The March 2014 Economic and Revenue Forecast
March 13, 2014
Click links for a discussion of major forecasts
The Great Recession and an anemic recovery have taken a major toll on the county's second largest tax revenue source. The retail sales tax in King County is currently 9.5%, however the bulk of this revenue is taken by the state and our regional transit authority (Sound Transit). The remaining portions King County receives go on to fund metro transit, criminal justice programs, mental health programs, children and family service programs and general government operations. Click here for a visual representation of the breakdown.
After years of record growth during the housing bubble, the county's assessed value declined for years. 2014 marks the first year countywide has grown since 2009. A frequently asked question is "if assessments are falling, shouldn't my property taxes fall too?" The King County Assessor's website has a great FAQ for that and similar questions.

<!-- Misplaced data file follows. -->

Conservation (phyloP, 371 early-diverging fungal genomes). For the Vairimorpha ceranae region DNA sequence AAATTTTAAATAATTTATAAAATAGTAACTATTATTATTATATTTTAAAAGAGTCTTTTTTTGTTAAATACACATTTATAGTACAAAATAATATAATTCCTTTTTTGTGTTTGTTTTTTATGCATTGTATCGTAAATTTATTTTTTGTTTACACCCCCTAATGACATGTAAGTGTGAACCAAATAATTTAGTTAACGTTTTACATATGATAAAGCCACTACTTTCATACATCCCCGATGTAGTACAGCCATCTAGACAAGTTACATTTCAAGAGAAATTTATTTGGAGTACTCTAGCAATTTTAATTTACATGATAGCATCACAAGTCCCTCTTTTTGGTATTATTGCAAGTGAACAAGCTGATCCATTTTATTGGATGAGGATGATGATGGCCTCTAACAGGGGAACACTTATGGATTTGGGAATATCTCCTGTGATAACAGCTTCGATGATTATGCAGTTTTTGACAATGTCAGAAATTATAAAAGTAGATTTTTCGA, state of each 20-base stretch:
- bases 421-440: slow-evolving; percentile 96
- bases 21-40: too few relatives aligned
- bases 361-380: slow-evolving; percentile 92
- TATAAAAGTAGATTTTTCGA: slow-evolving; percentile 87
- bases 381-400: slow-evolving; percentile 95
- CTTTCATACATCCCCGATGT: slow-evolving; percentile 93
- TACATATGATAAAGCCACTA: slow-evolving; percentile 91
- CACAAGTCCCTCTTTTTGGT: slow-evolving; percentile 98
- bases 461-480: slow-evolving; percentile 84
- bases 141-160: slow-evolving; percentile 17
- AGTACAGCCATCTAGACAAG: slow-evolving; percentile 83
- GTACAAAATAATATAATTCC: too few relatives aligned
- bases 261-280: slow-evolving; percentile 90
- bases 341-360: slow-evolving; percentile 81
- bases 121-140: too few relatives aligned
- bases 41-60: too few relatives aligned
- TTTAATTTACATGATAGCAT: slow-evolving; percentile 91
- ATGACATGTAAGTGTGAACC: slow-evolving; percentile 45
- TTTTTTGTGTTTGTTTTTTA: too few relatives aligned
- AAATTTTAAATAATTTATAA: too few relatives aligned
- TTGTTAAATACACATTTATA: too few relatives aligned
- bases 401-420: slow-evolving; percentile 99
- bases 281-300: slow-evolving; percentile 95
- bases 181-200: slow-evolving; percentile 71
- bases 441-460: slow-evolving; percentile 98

Inflation can be a confusing topic because it can measured in a number of ways. Since 2009 we've experienced relatively low annual inflation in most broad indexes which has some benefits and other drawbacks. One benefit is that labor and operating costs can be lessened with lower inflation. Inflation policy makers target for an annual inflation rate of around 2%.
In unincorporated areas, the county levies two identical 0.25% excise taxes on all real estate transactions that go on to fund capital improvements and parks. A collapse of the housing market has drastically lowered REET collections as both demand and prices have fallen precipitously. Also, as more annexations occur in unincorporated King County, REET revenues will be pushed down further.